Commentary On Genesis 1:1-5

1:1 In the beginning God created the heaven and the earth

God created the environments for all created life forms “in the beginning”. This verse is absolutely clear, the heaven and the earth, the environment for all subsequent creation was the beginning of creation. Nothing preceded the creation of heaven and earth apart from the Creator God! God created from nothing—ex nihilo! This passage demands that we face His pre-existence and the depth and complexity of His mind and purpose as we seek to understand His Glory and purpose. God is the Designer and Creator of all the cosmos in which we see and move and have our being.

1:2a and the earth was without form and void,

The earth had no living organism on it and was incapable of producing any living thing of itself because only God is the author of life within His creation. Has God made provision for all living things to procreate? Yes. Does that mean they are independent of His providence in doing so? Absolutely not! If even a sparrow does not fall to the ground without His notice, is it possible that one can come into existence without His touch?

1:2b and darkness was upon the deep,

Darkness in Holy Scripture has spiritual and physical meaning. First the physical: the absence of illumination by which we might see and understand our physical environment. But that is obvious. What of the spiritual? Let us consider “deep” as the heaven and the earth. But whatever it is, the deep is without doubt a significant part of His creation. As such, it is in the dark which is very significant to our understanding since God is light and in Him is no darkness at all. How then did He create something that is in the dark? Why then did He create something that is in the dark? Is this condition only in place until the sun, moon, and stars were created? No. Sun, moon, and stars are not spiritual but physical and cannot cure or illuminate the spiritual darkness in which creation was ordained to exist. So how did He create in darkness? He created a realm apart from Himself by the power of His will. Why? For His own Good Pleasure!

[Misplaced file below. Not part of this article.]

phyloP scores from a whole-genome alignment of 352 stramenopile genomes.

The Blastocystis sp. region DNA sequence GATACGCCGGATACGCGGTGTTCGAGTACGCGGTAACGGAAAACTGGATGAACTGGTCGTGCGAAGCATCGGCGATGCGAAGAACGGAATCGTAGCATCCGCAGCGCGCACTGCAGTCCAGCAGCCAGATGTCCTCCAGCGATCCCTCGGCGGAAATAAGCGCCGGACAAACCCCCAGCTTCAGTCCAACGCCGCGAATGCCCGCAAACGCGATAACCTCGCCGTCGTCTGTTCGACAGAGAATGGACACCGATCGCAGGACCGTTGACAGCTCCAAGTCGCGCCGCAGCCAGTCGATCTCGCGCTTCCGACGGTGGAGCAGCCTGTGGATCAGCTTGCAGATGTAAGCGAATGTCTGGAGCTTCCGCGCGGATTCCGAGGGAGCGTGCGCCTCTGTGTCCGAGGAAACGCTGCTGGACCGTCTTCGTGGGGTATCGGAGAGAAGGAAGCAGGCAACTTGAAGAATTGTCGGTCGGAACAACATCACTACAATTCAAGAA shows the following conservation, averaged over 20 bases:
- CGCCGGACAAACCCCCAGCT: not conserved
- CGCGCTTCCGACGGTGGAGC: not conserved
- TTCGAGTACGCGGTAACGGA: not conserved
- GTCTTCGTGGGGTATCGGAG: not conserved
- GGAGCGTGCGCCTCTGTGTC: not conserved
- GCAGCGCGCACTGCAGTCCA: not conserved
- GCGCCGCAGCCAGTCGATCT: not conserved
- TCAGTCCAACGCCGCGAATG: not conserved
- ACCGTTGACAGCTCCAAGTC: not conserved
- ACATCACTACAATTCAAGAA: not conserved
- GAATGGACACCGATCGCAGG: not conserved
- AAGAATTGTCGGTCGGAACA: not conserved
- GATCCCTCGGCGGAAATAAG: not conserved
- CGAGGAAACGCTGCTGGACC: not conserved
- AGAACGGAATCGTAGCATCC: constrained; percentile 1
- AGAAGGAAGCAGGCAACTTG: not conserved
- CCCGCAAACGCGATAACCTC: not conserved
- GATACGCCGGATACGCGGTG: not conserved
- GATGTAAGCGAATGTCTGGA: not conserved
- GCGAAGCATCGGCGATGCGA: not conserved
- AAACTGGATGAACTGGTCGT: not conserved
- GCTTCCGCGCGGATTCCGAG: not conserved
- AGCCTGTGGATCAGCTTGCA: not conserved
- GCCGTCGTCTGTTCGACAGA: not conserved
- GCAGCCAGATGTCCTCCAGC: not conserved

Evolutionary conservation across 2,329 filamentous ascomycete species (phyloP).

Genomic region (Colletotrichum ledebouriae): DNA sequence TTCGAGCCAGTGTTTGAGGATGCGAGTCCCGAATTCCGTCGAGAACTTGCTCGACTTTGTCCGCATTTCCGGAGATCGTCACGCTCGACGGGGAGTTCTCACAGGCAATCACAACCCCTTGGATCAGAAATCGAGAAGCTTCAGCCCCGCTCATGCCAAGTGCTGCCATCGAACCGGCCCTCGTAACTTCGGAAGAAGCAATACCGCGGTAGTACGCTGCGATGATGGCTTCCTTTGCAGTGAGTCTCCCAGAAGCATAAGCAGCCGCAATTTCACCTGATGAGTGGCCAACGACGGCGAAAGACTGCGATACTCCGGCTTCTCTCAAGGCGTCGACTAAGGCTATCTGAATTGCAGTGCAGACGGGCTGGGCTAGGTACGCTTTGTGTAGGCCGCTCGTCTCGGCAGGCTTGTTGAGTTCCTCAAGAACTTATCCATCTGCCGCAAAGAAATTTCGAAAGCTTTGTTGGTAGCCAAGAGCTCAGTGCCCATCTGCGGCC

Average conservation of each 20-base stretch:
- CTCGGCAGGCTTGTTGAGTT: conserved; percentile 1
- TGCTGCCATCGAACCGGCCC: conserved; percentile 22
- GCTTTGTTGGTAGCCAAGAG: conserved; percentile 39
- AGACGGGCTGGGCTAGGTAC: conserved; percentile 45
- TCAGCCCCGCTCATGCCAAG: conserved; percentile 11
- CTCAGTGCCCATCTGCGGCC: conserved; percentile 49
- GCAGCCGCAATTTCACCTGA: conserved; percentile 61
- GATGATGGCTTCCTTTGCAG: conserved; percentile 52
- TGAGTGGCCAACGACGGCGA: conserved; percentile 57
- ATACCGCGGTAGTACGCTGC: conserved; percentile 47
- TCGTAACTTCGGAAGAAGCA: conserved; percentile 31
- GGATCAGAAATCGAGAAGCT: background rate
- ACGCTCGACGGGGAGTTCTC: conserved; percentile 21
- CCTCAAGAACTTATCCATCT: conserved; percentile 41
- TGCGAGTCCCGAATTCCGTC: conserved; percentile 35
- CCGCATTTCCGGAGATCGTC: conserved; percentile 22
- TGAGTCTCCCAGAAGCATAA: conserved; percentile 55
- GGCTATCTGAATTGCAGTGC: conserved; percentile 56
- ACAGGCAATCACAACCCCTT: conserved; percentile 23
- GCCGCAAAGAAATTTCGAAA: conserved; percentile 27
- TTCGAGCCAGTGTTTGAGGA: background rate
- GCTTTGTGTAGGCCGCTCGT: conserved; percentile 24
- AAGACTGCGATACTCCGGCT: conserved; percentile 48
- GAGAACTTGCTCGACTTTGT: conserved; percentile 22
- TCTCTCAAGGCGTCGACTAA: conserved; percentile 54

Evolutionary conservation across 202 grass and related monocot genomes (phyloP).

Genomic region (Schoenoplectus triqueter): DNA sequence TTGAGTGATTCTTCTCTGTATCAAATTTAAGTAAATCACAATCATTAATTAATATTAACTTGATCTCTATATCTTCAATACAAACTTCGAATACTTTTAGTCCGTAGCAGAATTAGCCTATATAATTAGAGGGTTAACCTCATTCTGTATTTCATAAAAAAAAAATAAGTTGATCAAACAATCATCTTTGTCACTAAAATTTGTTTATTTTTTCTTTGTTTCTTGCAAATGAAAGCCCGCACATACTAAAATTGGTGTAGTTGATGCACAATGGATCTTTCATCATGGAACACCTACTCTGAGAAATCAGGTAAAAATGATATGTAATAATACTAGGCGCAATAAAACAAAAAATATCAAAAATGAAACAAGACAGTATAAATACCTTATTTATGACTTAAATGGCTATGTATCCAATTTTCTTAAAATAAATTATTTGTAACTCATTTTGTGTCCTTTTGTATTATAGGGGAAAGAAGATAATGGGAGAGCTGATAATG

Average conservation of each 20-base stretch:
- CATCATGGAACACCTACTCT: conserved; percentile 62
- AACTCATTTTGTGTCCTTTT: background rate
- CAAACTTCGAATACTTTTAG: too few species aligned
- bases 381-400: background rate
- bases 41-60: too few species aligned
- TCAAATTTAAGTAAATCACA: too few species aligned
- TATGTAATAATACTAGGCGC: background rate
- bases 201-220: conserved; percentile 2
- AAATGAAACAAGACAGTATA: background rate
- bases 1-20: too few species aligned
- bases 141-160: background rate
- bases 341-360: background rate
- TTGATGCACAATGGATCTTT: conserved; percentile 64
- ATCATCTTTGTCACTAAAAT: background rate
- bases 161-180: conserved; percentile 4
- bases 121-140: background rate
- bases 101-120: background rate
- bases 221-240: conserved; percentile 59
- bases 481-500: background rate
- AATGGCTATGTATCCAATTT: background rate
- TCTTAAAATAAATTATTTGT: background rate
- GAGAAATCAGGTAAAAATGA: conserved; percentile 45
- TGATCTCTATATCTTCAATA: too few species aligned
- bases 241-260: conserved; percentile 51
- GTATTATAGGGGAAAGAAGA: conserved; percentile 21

1:2c and the Spirit of God moved upon the waters.

God’s hand in providence is actively engaged in the workings of His creation to fulfil His purposes in it! Throughout time, beginning to end!

What effect could this view have on modern Christianity’s idea of God? Or more to the point the power of man as a self directed being? That is a creature with a “free will”. Lets examine it from command for us to pray. Does God answer prayer? Yes. But how? What does it mean to “pray in His name”? Example: Hezekiah was sick unto death and begged God that he might live. God answered his prayer by granting him another 15 years to rule over the nation. Did God feel sorry for the king and grant his prayer because he had been faithful? Is being outwardly obedient and faithful the same thing? Why was Hezekiah unwilling to go on and be with the Lord? There is no mention of Enoch begging for more time and he was very faithful. Did Hezekiah believe that no one could rule over the nation as well as he? How is that faithful? How is that trusting in the providence of God for the nation in his absence? God is omniscient (knowing the end from the beginning). He knows the answer to all these questions perfectly. When God answers prayer, it is in His will to do so. He always answers it according to His will. His purpose will be fulfilled. How hard is that for us to accept? So hard that we accuse Him of being the author of sin when we are the ones at fault! Especially when pain and suffering are the result of actions we perceived as good.